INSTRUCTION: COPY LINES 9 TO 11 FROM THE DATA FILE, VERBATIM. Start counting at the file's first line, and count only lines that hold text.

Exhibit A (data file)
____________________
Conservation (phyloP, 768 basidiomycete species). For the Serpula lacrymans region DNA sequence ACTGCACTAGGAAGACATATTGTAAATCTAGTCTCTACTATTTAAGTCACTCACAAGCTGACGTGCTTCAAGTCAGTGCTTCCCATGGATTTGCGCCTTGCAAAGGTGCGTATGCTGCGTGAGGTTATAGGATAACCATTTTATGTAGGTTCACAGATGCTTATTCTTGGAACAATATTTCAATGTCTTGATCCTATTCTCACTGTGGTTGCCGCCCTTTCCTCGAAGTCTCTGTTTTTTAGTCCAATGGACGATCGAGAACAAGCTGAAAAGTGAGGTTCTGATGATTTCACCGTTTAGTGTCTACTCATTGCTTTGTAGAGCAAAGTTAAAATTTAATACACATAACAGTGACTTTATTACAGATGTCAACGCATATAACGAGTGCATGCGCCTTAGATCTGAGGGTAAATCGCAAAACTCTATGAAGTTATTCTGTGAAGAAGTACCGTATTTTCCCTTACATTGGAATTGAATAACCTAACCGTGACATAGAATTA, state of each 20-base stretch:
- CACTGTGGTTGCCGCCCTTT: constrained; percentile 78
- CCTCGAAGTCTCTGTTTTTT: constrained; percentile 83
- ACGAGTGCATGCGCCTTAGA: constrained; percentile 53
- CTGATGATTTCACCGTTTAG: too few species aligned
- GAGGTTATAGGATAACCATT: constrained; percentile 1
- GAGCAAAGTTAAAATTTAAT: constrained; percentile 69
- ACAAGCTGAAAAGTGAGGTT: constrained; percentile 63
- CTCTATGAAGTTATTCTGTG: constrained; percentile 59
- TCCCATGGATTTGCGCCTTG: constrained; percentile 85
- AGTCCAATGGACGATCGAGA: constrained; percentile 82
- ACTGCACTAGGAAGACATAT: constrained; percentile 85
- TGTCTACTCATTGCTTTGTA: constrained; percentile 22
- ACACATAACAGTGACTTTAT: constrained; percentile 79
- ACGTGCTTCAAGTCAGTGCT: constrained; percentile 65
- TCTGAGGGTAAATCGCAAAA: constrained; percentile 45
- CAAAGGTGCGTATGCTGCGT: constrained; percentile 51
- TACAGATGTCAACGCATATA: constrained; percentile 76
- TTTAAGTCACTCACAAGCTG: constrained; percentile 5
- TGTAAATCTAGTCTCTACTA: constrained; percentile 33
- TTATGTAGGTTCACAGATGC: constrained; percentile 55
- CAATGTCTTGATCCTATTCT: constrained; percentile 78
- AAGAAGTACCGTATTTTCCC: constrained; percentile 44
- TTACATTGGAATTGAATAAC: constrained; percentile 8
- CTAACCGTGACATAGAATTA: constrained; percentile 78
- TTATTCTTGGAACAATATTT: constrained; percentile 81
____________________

- CTCTATGAAGTTATTCTGTG: constrained; percentile 59
- TCCCATGGATTTGCGCCTTG: constrained; percentile 85
- AGTCCAATGGACGATCGAGA: constrained; percentile 82